Less than half of new companies survive their first three years in business, and the way startups seek funding has a big role to play in this. For many business types and strategies, traditional funding methods like venture capital and private equity can set startups up to fail by limiting their freedom and flexibility.
Initial License Offerings (ILOs) were created to provide a safer funding method for new companies. ILOs keep entrepreneurs in control of their businesses and help them increase awareness of their brand, building a solid foundation for business growth.
Common Issues With Traditional Investment
Traditional funding methods like venture capital and private equity have several drawbacks that can hinder the success of a new company.
First and foremost, your investors will often have goals for your business that conflict with your strategy and market knowledge. As a result your business may be pushed in directions that benefit their return on investment, at the expense of your company’s sustainability. Simply getting funding from traditional sources can involve agreeing to unrealistic targets and conditions that will eventually punish you for making the right choices for your company.
The slow and steady approach is often the safest way to build a stable business, especially when entering a crowded market. This has little appeal to investors looking for quick returns however, and their influence may prevent you from laying the foundations of long-term success.
Traditional funding methods can put you under pressure in other ways too. A sudden large injection of cash can be a challenge to handle at the best of times. Some startups waste up to 75% of the funds they generate from investment due to inexperience spending large funds wisely.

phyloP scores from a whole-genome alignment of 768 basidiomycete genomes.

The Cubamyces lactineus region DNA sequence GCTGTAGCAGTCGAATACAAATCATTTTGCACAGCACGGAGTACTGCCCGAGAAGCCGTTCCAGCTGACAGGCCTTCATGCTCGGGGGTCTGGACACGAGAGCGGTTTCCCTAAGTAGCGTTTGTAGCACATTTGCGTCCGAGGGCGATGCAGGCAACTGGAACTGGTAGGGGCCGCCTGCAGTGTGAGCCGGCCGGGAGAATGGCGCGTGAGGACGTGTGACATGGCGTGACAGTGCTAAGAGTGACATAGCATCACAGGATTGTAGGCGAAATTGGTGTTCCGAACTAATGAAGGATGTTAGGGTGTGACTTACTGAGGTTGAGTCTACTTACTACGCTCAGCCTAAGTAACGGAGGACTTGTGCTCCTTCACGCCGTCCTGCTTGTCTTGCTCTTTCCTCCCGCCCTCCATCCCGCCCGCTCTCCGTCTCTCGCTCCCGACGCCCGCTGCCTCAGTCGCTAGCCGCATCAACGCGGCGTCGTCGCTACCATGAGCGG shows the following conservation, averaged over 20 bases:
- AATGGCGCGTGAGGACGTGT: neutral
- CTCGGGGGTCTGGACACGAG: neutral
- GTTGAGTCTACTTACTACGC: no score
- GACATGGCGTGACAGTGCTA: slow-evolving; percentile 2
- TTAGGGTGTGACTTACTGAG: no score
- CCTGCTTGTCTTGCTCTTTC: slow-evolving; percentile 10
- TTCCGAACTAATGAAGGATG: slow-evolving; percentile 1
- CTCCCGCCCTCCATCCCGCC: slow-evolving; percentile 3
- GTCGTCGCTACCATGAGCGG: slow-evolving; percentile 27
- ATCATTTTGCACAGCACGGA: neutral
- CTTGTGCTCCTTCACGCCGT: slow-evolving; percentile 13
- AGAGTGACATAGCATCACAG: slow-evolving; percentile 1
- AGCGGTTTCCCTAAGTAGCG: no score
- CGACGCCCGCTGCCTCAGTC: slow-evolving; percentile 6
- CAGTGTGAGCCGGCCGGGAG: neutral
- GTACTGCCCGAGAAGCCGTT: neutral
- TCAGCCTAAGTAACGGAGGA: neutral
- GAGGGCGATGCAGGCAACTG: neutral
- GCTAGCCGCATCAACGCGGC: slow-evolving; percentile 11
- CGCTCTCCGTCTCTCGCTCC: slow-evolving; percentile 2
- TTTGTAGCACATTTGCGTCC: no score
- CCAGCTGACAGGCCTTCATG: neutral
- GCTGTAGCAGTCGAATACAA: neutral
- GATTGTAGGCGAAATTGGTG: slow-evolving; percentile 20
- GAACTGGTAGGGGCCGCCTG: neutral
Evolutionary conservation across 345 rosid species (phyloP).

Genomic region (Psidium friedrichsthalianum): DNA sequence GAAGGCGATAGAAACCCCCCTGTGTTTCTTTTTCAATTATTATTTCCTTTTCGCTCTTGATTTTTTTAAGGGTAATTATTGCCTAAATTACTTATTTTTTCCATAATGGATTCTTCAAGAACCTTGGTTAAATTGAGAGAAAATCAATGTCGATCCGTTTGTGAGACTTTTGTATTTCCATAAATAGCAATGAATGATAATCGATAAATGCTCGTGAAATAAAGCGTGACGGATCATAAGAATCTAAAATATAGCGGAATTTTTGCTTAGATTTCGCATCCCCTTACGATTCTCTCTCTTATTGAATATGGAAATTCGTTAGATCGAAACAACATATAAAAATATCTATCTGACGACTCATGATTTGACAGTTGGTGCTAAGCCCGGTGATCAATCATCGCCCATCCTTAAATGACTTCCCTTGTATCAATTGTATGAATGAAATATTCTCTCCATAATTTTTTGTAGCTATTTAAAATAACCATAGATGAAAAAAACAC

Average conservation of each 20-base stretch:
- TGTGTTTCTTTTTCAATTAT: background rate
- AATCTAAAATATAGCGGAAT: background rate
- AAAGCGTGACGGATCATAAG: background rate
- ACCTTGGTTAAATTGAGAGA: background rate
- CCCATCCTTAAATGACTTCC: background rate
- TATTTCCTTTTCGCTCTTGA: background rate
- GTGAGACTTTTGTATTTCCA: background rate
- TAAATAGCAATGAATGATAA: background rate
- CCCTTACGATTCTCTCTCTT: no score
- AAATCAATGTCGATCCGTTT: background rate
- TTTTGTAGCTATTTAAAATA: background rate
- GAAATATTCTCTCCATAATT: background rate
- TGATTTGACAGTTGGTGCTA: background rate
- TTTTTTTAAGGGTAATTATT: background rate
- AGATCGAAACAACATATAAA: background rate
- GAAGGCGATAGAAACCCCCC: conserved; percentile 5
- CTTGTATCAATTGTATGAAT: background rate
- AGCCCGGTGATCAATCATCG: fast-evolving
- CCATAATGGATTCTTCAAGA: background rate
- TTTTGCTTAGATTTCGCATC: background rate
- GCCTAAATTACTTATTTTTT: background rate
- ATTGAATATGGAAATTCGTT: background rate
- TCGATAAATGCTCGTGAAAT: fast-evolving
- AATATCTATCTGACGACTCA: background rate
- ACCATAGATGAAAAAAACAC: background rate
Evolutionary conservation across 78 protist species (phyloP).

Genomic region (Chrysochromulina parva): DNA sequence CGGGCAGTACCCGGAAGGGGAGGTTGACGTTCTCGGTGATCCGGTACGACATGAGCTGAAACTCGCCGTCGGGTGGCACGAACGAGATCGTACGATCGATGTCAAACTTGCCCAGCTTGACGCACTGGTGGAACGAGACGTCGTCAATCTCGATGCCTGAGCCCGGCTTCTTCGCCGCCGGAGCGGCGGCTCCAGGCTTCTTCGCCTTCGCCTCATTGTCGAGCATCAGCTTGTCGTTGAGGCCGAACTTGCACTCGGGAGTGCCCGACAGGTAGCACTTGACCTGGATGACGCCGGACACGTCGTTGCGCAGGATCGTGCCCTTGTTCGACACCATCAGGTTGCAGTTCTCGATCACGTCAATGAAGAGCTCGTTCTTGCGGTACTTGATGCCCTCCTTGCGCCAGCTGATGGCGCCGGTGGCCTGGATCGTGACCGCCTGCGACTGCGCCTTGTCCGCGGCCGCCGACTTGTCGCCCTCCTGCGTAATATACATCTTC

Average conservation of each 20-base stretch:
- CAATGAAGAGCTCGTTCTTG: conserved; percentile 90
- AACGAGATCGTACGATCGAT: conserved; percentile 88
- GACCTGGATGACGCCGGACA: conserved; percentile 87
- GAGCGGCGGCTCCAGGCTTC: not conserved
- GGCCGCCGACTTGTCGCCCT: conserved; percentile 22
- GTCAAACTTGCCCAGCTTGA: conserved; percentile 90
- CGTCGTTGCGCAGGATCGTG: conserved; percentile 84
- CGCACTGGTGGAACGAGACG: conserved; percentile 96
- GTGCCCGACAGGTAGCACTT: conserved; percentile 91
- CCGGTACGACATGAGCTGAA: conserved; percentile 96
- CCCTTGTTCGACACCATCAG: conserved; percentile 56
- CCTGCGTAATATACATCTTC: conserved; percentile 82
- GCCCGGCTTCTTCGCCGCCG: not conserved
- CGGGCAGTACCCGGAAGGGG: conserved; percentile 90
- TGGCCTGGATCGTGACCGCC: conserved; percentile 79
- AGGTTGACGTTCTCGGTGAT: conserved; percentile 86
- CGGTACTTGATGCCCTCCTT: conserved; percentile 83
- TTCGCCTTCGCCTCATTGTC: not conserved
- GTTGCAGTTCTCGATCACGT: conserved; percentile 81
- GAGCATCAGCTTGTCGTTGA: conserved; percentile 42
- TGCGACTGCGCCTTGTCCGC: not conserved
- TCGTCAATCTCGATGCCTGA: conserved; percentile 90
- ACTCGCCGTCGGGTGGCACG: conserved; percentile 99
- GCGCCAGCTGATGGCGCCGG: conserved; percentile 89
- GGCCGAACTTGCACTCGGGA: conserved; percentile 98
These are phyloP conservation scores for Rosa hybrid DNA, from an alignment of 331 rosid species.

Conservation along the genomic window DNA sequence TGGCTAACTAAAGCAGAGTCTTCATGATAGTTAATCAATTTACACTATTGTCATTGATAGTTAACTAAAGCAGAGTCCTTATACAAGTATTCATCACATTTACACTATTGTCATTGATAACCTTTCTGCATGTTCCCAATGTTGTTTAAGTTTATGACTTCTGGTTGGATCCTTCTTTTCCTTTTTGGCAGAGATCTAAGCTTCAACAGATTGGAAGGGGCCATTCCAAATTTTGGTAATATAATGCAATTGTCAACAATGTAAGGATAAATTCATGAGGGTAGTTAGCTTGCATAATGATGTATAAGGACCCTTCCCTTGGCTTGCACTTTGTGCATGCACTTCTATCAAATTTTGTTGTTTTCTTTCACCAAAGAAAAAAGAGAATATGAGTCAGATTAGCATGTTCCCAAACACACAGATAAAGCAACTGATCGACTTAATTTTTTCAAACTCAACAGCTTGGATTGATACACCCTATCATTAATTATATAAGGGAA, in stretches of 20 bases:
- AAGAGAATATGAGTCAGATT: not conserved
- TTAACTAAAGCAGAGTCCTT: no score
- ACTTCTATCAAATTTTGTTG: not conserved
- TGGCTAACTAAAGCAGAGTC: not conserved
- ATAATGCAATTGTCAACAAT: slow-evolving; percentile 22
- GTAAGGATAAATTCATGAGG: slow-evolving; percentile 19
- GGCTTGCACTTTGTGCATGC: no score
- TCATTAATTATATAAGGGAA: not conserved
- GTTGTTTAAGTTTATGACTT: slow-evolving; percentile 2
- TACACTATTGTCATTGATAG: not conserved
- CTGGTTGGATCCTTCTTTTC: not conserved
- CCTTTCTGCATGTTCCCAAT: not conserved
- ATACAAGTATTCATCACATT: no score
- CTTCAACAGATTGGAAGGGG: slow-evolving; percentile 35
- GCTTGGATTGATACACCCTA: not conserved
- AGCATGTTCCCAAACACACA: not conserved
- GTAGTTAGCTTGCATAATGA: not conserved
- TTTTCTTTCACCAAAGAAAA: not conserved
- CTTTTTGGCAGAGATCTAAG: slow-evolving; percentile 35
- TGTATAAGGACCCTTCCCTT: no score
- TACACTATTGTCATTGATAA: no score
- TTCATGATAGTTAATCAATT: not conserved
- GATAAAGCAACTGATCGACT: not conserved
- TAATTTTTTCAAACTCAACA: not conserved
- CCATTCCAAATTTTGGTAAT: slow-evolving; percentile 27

Depending on your funding method, you may not get any guidance on how to move forward once you have the funds. Worse, you might be getting advice from investors who don’t have the best interests of your business at heart. Furthermore, taking on investors means more time spent in board meetings and less time building your business.
Dangers Of Venture Capital For Startups
While venture capital can raise funds for your business, it often provides little other help when it comes to reaching your market and getting your business off the ground. In theory mentorship, advice and networking are additional benefits of venture capital investment, however this rarely materializes. In reality, most venture capital investors are not interested in helping you create a great product.
Venture capital investors are incentivised by constant growth. This could compromise your vision for your business, affecting your profits, quality of service and long-term sustainability. The pressure to prematurely scale your company can cause major problems, and rapid growth is not a realistic business strategy for companies entering crowded markets.
As a result if you can’t sell the idea that your business is ready to blow up, you might struggle to attract venture capital attention in the first place.
Dangers of Private Equity For Startups